determined to surprise him, if possible; so I took up line of march for that point, traveling all day and the following night up to 12 o'clock, when I caused a halt at a distance of 2 1/2 miles from Ozark. I then went forward to reconnoiter their position, but found that I could not approach near enough to see their camp without alarming their pickets. I then returned to camp and paraded all of my armed men, and found that I had but 55 men that were armed with arms suitable to engage the enemy with. Leaving My pack-mules and unarmed men at that point I moved on, intending to take a position near their camp and remain until the break of day before making the attack, but when within a quarter of a mile of their camp we ran upon their pickets. I ordered my advance guard to charge upon them, which they did with spirit. I followed up closely, intending not to give them time to form, but on arriving in sight of their camp I found that they had been advised of our approach and were prepared to defend themselves, having all their tents lighted up. I instantly formed my men and ordered a charge. The enemy was found in front of the court-house and posted in several adjoining buildings. We charged upon those in the street, tramping them down and scattering them in all directions. We then charged upon those in the court-house and drove them out, they taking shelter in the adjoining brush. Learning that a large body of the enemy was forming in the street below, I ordered Captain Peabody to attack them, which we did, charging upon them with great ferocity, driving them back, they taking shelter in the house and stables, keeping up a continued fire upon us. I then drew off my men and formed them in line of battle on the enemy's camp ground, excepting them to come out of the houses and give us a fair fight; but we soon found that it was impossible to draw them out, and as they had 8 men to our 1 I concluded that it would not be prudent to attempt to drive them out of the houses.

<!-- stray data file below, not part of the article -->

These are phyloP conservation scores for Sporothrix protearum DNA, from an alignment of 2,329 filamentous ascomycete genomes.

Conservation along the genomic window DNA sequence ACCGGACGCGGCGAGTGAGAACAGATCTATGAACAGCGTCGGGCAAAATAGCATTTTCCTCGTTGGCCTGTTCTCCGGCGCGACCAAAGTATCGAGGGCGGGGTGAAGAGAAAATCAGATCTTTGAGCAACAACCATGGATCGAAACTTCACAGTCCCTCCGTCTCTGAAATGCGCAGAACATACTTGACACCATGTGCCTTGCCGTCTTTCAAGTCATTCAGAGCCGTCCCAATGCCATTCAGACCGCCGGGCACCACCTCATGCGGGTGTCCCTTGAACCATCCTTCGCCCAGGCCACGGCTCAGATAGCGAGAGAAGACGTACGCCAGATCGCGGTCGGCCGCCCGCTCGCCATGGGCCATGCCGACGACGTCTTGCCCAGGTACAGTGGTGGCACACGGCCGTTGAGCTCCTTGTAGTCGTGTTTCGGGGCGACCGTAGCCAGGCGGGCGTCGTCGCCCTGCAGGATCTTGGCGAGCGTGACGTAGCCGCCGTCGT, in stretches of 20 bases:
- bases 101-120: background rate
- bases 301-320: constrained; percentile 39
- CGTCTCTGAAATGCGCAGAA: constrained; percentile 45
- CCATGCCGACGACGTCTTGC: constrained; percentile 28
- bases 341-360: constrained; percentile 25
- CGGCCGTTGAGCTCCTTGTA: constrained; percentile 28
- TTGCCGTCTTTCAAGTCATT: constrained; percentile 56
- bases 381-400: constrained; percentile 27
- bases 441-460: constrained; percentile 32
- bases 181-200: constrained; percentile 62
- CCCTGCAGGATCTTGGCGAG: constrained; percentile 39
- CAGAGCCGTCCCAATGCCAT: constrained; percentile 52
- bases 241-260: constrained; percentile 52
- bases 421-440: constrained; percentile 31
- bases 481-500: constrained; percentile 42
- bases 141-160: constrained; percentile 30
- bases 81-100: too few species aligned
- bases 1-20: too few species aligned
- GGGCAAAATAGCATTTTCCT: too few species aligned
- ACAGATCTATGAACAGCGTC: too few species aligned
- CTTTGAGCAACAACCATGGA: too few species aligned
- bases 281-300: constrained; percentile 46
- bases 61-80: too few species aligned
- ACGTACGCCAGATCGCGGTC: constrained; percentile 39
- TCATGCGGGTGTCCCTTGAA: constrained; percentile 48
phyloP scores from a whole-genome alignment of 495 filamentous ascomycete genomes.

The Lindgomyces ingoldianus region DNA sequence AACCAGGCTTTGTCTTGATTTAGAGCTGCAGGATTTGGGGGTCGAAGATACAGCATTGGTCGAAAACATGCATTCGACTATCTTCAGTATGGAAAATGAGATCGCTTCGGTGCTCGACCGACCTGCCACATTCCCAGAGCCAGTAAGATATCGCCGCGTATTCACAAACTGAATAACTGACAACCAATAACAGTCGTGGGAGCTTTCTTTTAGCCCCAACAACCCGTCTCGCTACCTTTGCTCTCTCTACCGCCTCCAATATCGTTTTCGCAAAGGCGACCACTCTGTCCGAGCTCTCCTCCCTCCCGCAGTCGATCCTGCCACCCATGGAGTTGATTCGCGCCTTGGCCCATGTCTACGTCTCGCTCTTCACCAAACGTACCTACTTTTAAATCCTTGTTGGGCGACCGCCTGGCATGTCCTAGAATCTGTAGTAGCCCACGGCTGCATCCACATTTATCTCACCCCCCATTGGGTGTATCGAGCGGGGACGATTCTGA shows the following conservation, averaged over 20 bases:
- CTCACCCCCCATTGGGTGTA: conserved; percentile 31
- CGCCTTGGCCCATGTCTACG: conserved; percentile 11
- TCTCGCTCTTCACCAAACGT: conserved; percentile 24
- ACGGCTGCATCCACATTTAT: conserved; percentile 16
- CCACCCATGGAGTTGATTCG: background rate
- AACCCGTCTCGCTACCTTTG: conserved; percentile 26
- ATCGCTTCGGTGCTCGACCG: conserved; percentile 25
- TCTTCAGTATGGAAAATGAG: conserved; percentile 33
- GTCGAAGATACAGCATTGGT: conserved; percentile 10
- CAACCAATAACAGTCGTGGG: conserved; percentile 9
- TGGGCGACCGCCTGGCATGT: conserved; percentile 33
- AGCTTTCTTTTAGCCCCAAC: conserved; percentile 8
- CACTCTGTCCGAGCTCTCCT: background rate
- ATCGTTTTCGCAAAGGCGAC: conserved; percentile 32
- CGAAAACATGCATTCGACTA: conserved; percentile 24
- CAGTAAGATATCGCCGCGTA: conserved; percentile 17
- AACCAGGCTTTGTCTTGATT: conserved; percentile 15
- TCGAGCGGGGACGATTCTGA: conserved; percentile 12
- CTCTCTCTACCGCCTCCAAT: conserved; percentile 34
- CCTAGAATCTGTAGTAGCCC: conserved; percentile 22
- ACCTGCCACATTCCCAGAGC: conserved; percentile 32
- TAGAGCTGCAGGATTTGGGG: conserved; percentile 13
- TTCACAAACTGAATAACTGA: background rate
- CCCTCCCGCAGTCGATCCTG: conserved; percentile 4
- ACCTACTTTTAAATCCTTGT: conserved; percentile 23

It was impossible for me to learn the number killed and wounded of the enemy, it being dark and many of them in houses. Our men saw 3 killed and 10 wounded. I put their loss at 10 killed and 20 wounded. We had but 2 men slightly wounded.
My officers and men fought well. Captain Peabody, Lieutenants Biser and Miller, and Captain Gibbs are among those that distinguished themselves.
I am, general, very respectfully, your obedient servant,
ROBERT R. LAWTHER,
Colonel Missouri Partisan Rangers.
AUGUST 2, 1862.- Skirmish on Clear Creek, Near Taberville, Mo.
Report of Colonel Fitz Henry Warren, First Iowa Cavalry.
Butler, Bates County, Mo., August 4, 1862.
MAJOR: I have the honor to report that a detachment of my command, under Capts. J. W. Caldwell and Heath, consisting of 135 men, made an attack on a body of from 400 to 500 guerrillas, near Gordon's farm, on Clear Creek, corner of Saint Clair County. The rebels were strongly posted in the edge of the timber and were protected by thick brush. Captain Caldwell made a movement on their front and Captain Heath on their flank. Captain Heath, in moving to his position, encountered an ambush, and had to run the gauntlet of their entire line.